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Author Topic: How does Shutterstock make money?  (Read 9145 times)

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« on: January 27, 2011, 04:43 »
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If a customer pays USD 250 for 750 images in a month (which makes USD 0.33 for each image) where Shutterstock pays USD 0.33 for each downloads to contributors, then how does Shutterstock makes money?


« Reply #1 on: January 27, 2011, 04:47 »
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Because the average subscriber will only download a fraction of his allowance any given month.
And as the Shutterstock subscription contains a daily (not a monthly) limit they can be sure that a lot of (corporate) subscribers will not use any of their quota on weekends and public holidays.

« Reply #2 on: January 27, 2011, 05:07 »
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I have one year subscription in my dayjob. There were plans and breakdowns how to use every single download.
Plans were broken three days later and average use is cca 30%.

« Reply #3 on: January 27, 2011, 10:48 »
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SS has been very smart. Back when they gave raises annually and were still raising subscription prices, they'd put the price up for the buyer, let that settle for a few months so they could track buying patterns and then announce contributor increases. They apparently have been able to  get decent stats on usage patterns that hold up - probably because of the large volume of subscribers.

sc

« Reply #4 on: January 27, 2011, 11:37 »
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It's really an interesting concept. They make money by not selling product. (Not entirely true -- their product is subscriptions not images).

What if you could get suppliers to fill your warehouse with goods, with an I'll pay you later promise.
You charge customers a fee for 'all you can use' (knowing the majority of customers really can't or won't consume the full allotment).
You collect their money up front, and bank it.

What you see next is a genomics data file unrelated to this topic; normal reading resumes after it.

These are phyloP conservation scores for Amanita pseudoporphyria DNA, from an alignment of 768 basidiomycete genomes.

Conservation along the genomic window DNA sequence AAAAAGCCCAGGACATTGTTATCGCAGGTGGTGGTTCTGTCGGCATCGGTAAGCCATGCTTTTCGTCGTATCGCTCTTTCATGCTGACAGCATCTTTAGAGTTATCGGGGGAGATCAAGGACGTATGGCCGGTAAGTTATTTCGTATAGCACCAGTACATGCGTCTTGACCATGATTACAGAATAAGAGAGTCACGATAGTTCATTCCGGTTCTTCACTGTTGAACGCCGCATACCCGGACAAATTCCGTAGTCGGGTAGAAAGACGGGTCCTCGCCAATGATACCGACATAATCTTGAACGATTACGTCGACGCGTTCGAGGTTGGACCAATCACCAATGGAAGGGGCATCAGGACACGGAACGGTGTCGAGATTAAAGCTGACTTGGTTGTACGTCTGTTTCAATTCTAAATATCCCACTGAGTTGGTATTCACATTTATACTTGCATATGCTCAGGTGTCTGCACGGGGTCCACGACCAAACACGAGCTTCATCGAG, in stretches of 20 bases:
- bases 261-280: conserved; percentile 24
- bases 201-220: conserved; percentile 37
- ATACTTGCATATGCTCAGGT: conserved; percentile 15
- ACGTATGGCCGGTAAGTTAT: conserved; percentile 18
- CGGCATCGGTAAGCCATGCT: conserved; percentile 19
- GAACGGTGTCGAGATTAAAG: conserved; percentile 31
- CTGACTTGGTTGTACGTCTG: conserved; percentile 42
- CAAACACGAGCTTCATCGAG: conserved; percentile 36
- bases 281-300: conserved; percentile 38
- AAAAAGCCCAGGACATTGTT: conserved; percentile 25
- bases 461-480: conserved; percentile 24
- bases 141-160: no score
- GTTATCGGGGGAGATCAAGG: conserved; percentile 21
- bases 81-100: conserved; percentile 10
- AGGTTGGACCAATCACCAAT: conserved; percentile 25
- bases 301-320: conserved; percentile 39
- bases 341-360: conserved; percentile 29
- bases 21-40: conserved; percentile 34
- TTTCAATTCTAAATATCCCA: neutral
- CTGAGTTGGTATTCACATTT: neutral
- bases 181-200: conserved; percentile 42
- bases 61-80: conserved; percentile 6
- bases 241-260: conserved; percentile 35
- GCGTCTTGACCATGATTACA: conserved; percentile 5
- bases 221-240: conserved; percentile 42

You don't pay the supplier until 45 days after the purchase. (can you say 'compound interest')
Set minimum amount owed to suppliers knowing not all of them will get to that level each month (and some never).

Oh and let's not forget - (not that SS has done this - like some have) You can change the amount you want to pay suppliers at any time you like (usually in a downward fashion).

It's almost like a license to print money.

Kinda make you wish you'd thought of this 10 years ago.

« Reply #5 on: January 27, 2011, 13:16 »
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Banks have done something similar for generations. They promise to look after your money, then as soon as they have it they lend it to someone else at interest, and since that someone doesn't use it all at once, they then lend some of it out again to someone else, for more interest.

« Reply #6 on: January 27, 2011, 13:31 »
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You don't pay the supplier until 45 days after the purchase. (can you say 'compound interest')

...Kinda make you wish you'd thought of this 10 years ago.
Good description of SS's business model. But if you had started SS ten years ago, with the expectation of making money from interest, you would be in trouble today. The amount of interest you would be earning now is a small fraction of what you would have expected back in 2001. Who would have predicted then that a 1 year CD would be paying 1% interest in 2011?

Maybe that's one reason why SS has stopped giving us raises? Maybe if the Fed ever stops keeping interest rates near zero, we will get a raise to .39 at SS. :D


 

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